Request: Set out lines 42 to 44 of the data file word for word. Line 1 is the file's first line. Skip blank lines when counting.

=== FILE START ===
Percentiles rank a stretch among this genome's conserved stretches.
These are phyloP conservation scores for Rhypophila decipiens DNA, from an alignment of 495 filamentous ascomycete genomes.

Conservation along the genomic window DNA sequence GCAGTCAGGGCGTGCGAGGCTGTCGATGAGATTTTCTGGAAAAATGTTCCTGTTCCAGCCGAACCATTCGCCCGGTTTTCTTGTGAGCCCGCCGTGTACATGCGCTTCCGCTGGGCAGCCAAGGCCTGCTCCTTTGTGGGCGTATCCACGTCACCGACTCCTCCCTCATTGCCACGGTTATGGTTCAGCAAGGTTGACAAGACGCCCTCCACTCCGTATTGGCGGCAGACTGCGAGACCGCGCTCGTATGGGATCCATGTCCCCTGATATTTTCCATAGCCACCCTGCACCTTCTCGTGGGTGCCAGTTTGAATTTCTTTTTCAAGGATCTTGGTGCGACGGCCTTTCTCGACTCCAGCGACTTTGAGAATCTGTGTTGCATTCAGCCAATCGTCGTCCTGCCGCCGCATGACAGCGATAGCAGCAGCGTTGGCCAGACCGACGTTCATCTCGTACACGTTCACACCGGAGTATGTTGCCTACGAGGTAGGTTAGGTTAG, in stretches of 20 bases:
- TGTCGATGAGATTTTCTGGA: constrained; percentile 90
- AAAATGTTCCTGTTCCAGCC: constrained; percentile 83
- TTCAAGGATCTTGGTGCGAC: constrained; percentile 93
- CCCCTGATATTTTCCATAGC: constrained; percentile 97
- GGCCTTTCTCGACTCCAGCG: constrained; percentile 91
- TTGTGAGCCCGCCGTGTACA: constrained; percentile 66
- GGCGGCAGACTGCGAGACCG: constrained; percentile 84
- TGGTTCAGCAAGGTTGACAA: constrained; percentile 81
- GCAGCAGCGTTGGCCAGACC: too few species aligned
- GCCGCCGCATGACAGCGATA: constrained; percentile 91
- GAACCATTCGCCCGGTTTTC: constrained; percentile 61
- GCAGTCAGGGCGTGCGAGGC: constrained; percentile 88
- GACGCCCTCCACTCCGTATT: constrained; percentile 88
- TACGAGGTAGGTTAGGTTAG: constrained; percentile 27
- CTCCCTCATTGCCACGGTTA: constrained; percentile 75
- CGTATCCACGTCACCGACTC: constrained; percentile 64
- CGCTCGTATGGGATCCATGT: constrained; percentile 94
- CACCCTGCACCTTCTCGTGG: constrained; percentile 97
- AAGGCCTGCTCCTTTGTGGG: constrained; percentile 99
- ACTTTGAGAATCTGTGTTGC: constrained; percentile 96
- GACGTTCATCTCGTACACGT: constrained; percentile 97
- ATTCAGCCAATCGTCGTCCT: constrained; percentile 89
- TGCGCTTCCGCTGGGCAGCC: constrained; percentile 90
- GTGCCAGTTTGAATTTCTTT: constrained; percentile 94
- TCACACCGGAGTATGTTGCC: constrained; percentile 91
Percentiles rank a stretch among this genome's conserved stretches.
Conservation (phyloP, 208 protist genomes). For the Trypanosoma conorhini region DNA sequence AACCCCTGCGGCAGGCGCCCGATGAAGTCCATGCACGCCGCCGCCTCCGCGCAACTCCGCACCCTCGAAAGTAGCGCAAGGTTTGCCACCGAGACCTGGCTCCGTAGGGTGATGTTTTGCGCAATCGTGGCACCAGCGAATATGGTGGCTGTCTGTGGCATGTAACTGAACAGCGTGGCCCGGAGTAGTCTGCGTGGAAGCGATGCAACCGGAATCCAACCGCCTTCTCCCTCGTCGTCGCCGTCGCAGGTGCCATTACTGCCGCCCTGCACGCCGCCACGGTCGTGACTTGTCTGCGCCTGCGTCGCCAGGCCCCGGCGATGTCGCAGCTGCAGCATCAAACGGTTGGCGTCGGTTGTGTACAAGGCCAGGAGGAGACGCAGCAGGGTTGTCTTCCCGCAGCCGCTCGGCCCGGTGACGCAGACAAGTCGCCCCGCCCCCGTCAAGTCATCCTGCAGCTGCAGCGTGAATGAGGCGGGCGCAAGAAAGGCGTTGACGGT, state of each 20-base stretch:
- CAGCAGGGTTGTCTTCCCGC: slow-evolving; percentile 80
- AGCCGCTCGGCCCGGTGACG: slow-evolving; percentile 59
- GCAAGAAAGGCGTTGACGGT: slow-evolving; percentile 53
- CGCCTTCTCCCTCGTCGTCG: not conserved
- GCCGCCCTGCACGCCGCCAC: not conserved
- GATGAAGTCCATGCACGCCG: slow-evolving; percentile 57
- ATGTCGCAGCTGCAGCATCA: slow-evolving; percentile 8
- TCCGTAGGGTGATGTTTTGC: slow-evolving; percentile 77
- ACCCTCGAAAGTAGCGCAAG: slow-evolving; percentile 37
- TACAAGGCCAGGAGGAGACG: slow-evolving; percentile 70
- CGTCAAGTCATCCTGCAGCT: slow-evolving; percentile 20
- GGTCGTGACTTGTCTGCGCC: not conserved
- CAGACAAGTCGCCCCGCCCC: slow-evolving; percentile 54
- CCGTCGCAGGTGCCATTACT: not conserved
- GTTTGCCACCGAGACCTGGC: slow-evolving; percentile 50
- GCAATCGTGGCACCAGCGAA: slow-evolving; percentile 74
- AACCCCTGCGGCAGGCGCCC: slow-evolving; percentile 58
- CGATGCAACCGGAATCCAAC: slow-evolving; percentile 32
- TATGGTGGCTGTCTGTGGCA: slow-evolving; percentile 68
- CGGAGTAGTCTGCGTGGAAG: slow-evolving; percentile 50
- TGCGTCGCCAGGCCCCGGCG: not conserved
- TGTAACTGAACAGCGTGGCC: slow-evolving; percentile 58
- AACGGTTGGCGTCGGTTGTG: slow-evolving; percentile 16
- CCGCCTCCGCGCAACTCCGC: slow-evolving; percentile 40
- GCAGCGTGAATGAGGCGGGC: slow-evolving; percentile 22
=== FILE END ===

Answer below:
- GGTCGTGACTTGTCTGCGCC: not conserved
- CAGACAAGTCGCCCCGCCCC: slow-evolving; percentile 54
- CCGTCGCAGGTGCCATTACT: not conserved